Machine Learning Is as Easy as an API, Says Hugging Face
This isn’t theoretical — it’s possible now, with use cases in frontend and web applications, explained Jeff Boudier, head of product and growth at the startup. Hugging Face offers opens source machine learning (ML) models for free on its community site, while charging a fee for infrastructure and service support.
“One, we make it really easy to use and so if you have a use case for machine learning within your app, then it’s super easy to come to Hugging Face, find a model, deploy an API and just build,” Boudier told The New Stack. “The second thing is [that] we want to make machine learning very accessible.”
Examples of AI Uses on Frontend and Mobile
Boudier shared how healthcare company Phamily used Hugging Face. The company helps medical groups manage in-house chronic care management service lines for between patient visits. It needed to leverage machine learning models to classify and triage the messages automatically.
The problem, of course, was building out the models, a proposition that can be very expensive, as Phamily soon learned. It came to a point where it needed to build out its infrastructure team or go home.
Instead, Phamily leveraged Hugging Face’s Inference Endpoints, which allows developers to deploy machine learning models on a fully managed infrastructure. After an hour of reading the documentation, the Phamily team was able to deploy a transformer model with a Rest-ful API, which previously took a week’s worth of developer time, according to Bryce Harlan, software engineer at Phamily.
Boudier estimated customers have deployed about 20,000 projects using AI technologies on their platform.
Examples of frontend and mobile AI uses include MusixMatch, which matches song lyrics to Spotify songs; Pinecone, which uses machine learning to conduct a semantic search; and a mobile app that ensures that patients follow prescriptions from doctors, Boudier said.
A Brief AI Lexicon: Defining New Models
In addition to its products, Hugging Face supports a robust open source community, acting as a free repository for all types of AI models — more than 120,000 — as well a sandbox to explore what the models do and information about potential bias.
Although Hugging Face started with natural language processing, developers will find two newer types of machine learning models on the site — transformers and diffusers.
Transformer models were pioneered by Google with the BART model. Transformer models — which Stanford labeled foundation models — are broadly trained on large data sets; for example, internet data or research data, or whatever large datasets the developers wants to use, Boudier said. These models can require millions of dollars in compute power to train, he added. For example, ChatGPT is based on the foundation model GPT3, which is trained with internet data, and NASA is collaborating with IBM to use NASA’s massive datasets to build open source foundation models for other scientists to leverage.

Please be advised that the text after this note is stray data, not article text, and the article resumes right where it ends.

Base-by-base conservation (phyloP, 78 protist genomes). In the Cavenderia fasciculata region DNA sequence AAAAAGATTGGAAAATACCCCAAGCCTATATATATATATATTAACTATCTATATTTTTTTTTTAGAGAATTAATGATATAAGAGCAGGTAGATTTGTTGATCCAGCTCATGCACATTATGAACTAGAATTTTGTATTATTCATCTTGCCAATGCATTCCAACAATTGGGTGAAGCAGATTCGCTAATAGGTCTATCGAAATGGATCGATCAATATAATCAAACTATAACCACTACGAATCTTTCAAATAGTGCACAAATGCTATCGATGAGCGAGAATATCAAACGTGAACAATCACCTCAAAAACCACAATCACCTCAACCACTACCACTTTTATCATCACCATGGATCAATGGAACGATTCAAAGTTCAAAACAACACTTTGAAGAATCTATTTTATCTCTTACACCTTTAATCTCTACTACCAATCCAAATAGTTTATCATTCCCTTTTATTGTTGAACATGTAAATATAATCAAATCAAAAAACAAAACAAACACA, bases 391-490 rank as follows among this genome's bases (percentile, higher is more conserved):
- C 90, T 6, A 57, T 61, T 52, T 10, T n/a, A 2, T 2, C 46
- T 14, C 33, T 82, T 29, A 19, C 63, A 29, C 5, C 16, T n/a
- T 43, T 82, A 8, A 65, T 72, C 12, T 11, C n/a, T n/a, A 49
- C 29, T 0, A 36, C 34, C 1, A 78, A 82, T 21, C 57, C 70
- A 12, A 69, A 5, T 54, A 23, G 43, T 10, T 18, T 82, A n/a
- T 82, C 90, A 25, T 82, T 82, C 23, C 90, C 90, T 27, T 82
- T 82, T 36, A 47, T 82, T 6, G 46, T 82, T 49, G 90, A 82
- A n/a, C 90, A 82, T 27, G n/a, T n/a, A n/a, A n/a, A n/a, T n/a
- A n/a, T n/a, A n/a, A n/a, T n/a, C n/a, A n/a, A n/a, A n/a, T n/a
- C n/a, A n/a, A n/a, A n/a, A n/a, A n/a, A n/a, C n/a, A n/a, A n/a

Once created, these models provide a foundation that can be fine-tuned — for instance, an existing foundation model could be further refined using an individual’s own email archive, to better classify it for the person’s unique needs.
“The most important concepts about transformers is transfer learning, which is the idea that you can create a big model with huge amounts of data using massive amounts of compute, and it creates what we call a pre-trained model that has accumulated a lot of knowledge,” he said. “Then you can apply transfer learning on that, to easily adapt it to a more specific domain, a more specific problem, to a different task, et cetera. So it’s a much more versatile technology that makes it easy and important to reuse.”
“In terms of process, … imagine a picture that starts from a noisy image of dots, and then through iterations, the model improves upon that noise to make sense from the input,” Boudier explained.
So, for example, you might start with a text input of an astronaut riding a horse on the moon, and the model will start with an undefined random image, then iterate until a picture comes into focus that resembles what you requested, he said. It’s used in Photoshop to do painting; on Tuesday, Google revealed a new model that creates music from text using diffusion, he added.
“In all these cases, you don’t have access to the model, so you can’t really bring your own model, you cannot improve the model, you cannot run the model in your own environment,” he said.
Hugging Face has drawn comparisons to GitHub, in that it federates the machine learning community in the same way that GitHub federated the software engineer community. But machine learning model files tend to be large — they’re called checkpoint files and can be in the range of 100 gigabytes — so GitHub isn’t the “right tool for the job,” he said.
“Typically, what happens is that when a research lab publishes a new model, they will publish the paper on arXiv, they will publish the code on GitHub and they will publish the model and the data sets and the demo on on Hugging Face,” Boudier said.
The community is heavily used by AI specialists and data scientists, and increasingly, software developers, he said. To help developers learn more about models and how to use them, Hugging Face offers a free online course.
“Don’t be intimidated,” Boudier advised developers.